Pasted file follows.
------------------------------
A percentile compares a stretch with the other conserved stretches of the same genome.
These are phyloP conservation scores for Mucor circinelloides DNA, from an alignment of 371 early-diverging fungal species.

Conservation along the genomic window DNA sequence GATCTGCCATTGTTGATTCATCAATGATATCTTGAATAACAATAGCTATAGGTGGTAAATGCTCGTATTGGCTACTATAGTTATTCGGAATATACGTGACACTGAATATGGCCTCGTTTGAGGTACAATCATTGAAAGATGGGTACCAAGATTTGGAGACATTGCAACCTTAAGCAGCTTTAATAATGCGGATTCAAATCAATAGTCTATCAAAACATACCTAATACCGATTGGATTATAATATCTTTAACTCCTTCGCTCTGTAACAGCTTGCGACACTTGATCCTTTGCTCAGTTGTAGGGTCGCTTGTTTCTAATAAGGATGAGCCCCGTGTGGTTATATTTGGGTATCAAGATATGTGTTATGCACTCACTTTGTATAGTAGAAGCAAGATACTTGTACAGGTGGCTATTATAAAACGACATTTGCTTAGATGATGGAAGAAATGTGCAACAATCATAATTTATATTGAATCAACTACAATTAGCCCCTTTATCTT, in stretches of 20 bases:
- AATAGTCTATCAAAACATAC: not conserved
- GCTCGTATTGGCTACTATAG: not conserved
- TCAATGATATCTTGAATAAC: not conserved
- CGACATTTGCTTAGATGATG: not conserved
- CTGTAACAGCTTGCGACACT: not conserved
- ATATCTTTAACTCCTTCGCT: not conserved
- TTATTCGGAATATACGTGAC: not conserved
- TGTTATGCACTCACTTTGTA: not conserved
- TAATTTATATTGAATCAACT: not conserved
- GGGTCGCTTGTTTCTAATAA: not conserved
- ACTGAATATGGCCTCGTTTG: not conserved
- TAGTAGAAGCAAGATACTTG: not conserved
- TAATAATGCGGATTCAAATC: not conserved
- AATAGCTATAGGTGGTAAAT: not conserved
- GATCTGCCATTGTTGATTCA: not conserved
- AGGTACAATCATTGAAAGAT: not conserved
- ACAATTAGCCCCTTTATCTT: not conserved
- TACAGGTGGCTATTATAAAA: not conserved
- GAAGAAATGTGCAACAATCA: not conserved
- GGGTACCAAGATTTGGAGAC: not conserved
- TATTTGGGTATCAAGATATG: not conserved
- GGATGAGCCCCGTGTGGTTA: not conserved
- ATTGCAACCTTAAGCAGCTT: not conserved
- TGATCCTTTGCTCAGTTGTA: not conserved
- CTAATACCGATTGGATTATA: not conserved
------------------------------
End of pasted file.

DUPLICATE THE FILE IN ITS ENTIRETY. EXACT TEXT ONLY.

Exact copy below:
A percentile compares a stretch with the other conserved stretches of the same genome.
These are phyloP conservation scores for Mucor circinelloides DNA, from an alignment of 371 early-diverging fungal species.

Conservation along the genomic window DNA sequence GATCTGCCATTGTTGATTCATCAATGATATCTTGAATAACAATAGCTATAGGTGGTAAATGCTCGTATTGGCTACTATAGTTATTCGGAATATACGTGACACTGAATATGGCCTCGTTTGAGGTACAATCATTGAAAGATGGGTACCAAGATTTGGAGACATTGCAACCTTAAGCAGCTTTAATAATGCGGATTCAAATCAATAGTCTATCAAAACATACCTAATACCGATTGGATTATAATATCTTTAACTCCTTCGCTCTGTAACAGCTTGCGACACTTGATCCTTTGCTCAGTTGTAGGGTCGCTTGTTTCTAATAAGGATGAGCCCCGTGTGGTTATATTTGGGTATCAAGATATGTGTTATGCACTCACTTTGTATAGTAGAAGCAAGATACTTGTACAGGTGGCTATTATAAAACGACATTTGCTTAGATGATGGAAGAAATGTGCAACAATCATAATTTATATTGAATCAACTACAATTAGCCCCTTTATCTT, in stretches of 20 bases:
- AATAGTCTATCAAAACATAC: not conserved
- GCTCGTATTGGCTACTATAG: not conserved
- TCAATGATATCTTGAATAAC: not conserved
- CGACATTTGCTTAGATGATG: not conserved
- CTGTAACAGCTTGCGACACT: not conserved
- ATATCTTTAACTCCTTCGCT: not conserved
- TTATTCGGAATATACGTGAC: not conserved
- TGTTATGCACTCACTTTGTA: not conserved
- TAATTTATATTGAATCAACT: not conserved
- GGGTCGCTTGTTTCTAATAA: not conserved
- ACTGAATATGGCCTCGTTTG: not conserved
- TAGTAGAAGCAAGATACTTG: not conserved
- TAATAATGCGGATTCAAATC: not conserved
- AATAGCTATAGGTGGTAAAT: not conserved
- GATCTGCCATTGTTGATTCA: not conserved
- AGGTACAATCATTGAAAGAT: not conserved
- ACAATTAGCCCCTTTATCTT: not conserved
- TACAGGTGGCTATTATAAAA: not conserved
- GAAGAAATGTGCAACAATCA: not conserved
- GGGTACCAAGATTTGGAGAC: not conserved
- TATTTGGGTATCAAGATATG: not conserved
- GGATGAGCCCCGTGTGGTTA: not conserved
- ATTGCAACCTTAAGCAGCTT: not conserved
- TGATCCTTTGCTCAGTTGTA: not conserved
- CTAATACCGATTGGATTATA: not conserved